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Question DetailsAsked on 2/4/2018

My furnace was red tagged today, it was installed improperly & city inspector didn't catch it. Can I sue them???

Gas Company came out today to look at my gas water heater & noticed the gas furnaced was installed improperly in August 2015. He told us that my family could have died from Carbon Monoxide poisoning. The city Inspector who came out to my house didn't find any issues with the install & said it was good. Do I have any legal right to take against either of them? Should I hire a lawyer & pursue this with either of them? The gas company technician has reported the problem to his company

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Ok - not knowing what the problem was, can't say if this is a major or minor thing - but because installed over 2 years ago any installation warranty (from the contractor) is undoubtedly expired even if the manufacturer warranty (which does not cover installation errors) may still be in effect.

You also did not say why you called the gas company in the first place - but sounds like you had gas smell ?

On the city inspector - I am presuming you mean when it was installed ?

The gas company tech reporting it to his company will, unless it was so incompetent a job that they are going to report it to the city inspector, is just a CYA - getting in their records that they red tagged your unit for a dangerous violation, so if you turn it back on and die from it they are protected from lawsuits.

Anyway - you need to get a copy of the field call report if he did not leave one with you or note the problem on the red tag, so you knopw WHAT he found. Might be pretty minor, especially if it was causing a gas smell - could just be a bad connection or wrong type flex tubing or such.

Then you can decide whether to contact the original installer company and ask they come out and make it right at no extra charge - most reputable companies will if actually a code violation or contradictory to the manufacturer's installation instructions.

If they refuse, you have two choices - the slow one (maybe not good this time of year if you need the heat functional) and the fast one which is to call a different well-rated and reviewed Heating and A/C (your Search the List category) contractor to come make it right.

The slow approach is to call the city inspector to come look at it - sometimes they will put pressure on the vendor to make it right, at risk of losing their license if they will not - this assuming it is a significant violation. In most cases, with furnaces, assuming they did not do a hack job on the unit itself to make it fit or something like that, typically a couple to few hundred $ will make installation errors right (assuming we are talking the unit, not out-of-code duct installations throughout the house). Or if city/county inspector will not put pressure on the contractor, filing a complaint with the state licensing board, who can suspend or revoke the contractor's license if significant errors are made and not corrected by them upon notification. But of course that takes months to get a resolution.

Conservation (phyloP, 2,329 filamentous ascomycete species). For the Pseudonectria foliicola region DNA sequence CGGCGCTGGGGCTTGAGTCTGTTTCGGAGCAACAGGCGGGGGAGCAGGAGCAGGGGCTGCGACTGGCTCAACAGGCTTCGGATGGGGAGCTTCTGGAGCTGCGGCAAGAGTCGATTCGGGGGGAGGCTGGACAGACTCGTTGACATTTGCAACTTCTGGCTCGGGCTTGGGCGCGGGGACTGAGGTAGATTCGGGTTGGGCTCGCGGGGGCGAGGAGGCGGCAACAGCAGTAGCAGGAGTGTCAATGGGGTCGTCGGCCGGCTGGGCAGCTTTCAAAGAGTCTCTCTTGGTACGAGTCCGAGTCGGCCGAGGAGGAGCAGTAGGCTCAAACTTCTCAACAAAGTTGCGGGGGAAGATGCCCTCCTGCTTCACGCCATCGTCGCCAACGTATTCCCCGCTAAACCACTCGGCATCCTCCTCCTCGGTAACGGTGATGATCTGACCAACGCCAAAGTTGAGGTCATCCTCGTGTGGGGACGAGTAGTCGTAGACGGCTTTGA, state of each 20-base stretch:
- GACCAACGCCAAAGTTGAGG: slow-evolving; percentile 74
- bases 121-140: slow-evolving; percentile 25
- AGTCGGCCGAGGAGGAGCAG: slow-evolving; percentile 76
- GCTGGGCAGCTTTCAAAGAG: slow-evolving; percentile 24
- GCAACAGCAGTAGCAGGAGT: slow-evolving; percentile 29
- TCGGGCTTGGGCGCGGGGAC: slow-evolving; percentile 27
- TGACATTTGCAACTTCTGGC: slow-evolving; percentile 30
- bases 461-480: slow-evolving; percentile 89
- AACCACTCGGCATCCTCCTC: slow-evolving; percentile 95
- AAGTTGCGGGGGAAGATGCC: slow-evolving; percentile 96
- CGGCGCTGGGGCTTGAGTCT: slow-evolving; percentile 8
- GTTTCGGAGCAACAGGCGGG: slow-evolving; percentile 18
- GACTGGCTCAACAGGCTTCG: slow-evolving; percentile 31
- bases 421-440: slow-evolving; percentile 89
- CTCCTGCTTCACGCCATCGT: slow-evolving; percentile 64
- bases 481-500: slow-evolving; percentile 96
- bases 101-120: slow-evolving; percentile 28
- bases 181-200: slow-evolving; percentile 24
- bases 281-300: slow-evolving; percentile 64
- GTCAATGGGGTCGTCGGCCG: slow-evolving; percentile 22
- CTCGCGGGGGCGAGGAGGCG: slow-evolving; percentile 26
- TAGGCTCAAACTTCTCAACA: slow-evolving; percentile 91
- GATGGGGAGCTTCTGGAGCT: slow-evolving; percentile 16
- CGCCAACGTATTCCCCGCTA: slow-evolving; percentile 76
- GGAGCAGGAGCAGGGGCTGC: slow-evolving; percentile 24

Depending on your opinion of the contractor (and maybe on their ratings, and on whether a one-man outfit or a larger one who can send out a different tech to correct the work), the normal first step would be contacting the installing company owner/manager and explain what was found and ask that they come out and correct it at no additional charge, and see where that takes you. Course, if you do not trust them, or they refuse, that takes that easy route away.

Contacting their bonding company to make it right or cover the cost of a repair is a long shot, especially if there is no contractor installation warranty in effect.

Suing - I seriously doubt, unless you have time to kill in Small Claims Court, that this is worth a lawsuit. Generally, a flawed installation causing a safety problem, agains assuming he did not physiclaly modify the unit itself, is almost always going to be hundreds, not thousands of $ of work to remedy.

As far a suing the city or their inspector - forget it. Not only protected by sovereign immunity in most cases, but unless you can prove the inspector either saw and recognized a significant violation AND intentionally did not flag it, or that he was grossly negligent in doing the inspection (like he never showed up and falsified the report while drinking coffee and eating donuts at Dunkin Donuts), you would not win. And your "damages" are pretty minimal - the repair cost at most.

Answered 9 months ago by LCD




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